SOFIA CAVALLETTI IS A pioneer in the area of understanding children's spirituality. She works at the Centro d. Catechesi in Rome, Italy, with children ages 2 to 12, and is the author of the The Religious Potential of the Child (Paulist Press, 1983). She was interviewed for Sojourners by Carol Dittberner of St. Paul, Minnesota, and Cathy Maresca of Washington, D.C., during a conference in Minneapolis. The following is a portion of that interview. --The Editors
Sojourners: How did you begin working with children?
Sofia Cavalletti: I was at the University of Rome, studying Hebrew. A friend was looking for someone to do religious education with children. There was one child, Paolo, the 7-year-old son of a friend, and she asked me to begin with him. I had never worked with children, but it was hard to say no. And then two other children came. We just began like that, with no materials, with these three children.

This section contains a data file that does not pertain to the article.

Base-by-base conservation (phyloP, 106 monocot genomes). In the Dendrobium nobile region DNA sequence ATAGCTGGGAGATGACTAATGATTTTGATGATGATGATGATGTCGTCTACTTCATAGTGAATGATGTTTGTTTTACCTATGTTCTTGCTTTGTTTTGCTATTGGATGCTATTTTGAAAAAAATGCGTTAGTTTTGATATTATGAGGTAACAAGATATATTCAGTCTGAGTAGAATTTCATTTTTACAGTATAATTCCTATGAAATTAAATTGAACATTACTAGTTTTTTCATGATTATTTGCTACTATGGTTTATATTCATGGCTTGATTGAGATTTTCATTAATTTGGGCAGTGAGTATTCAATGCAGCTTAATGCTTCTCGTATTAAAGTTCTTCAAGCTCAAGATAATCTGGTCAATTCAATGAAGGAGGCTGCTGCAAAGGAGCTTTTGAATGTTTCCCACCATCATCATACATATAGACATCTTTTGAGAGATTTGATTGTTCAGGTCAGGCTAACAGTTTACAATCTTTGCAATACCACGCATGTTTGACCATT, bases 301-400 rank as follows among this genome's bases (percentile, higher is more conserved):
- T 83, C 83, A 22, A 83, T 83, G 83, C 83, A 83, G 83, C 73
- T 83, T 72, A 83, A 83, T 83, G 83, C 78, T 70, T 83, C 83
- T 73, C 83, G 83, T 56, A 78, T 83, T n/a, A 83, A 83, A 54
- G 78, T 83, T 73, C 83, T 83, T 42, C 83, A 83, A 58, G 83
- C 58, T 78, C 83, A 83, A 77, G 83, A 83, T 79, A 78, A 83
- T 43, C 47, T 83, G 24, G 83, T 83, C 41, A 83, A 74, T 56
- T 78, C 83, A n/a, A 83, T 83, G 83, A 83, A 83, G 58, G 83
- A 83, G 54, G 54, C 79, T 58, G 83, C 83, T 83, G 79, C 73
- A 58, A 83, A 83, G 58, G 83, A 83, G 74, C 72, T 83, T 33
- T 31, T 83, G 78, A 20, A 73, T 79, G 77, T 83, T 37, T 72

I had just my Bible. And I opened my Bible, and that was all. The first response was such deep joy, such deep enthusiasm. What encouraged me to continue were the tears that I saw in Paolo's eyes when, after two hours, his mother came to pick him up, and he didn't want to go. Then, about 1954, we decided to do something more structured.
The first group was made up of 7- and 8-year-olds. Then younger brothers and sisters came. I remember a younger brother who came with his brother--he was not supposed to stay. But he wanted to stay. And we watched him working with such seriousness. So little by little we worked with the younger ones.
In many methods of educating children, the adult first formulates a theory, then develops a curriculum based on what he or she thinks the child needs. You have not sat behind a desk developing your work with children. How have you learned about their spiritual life?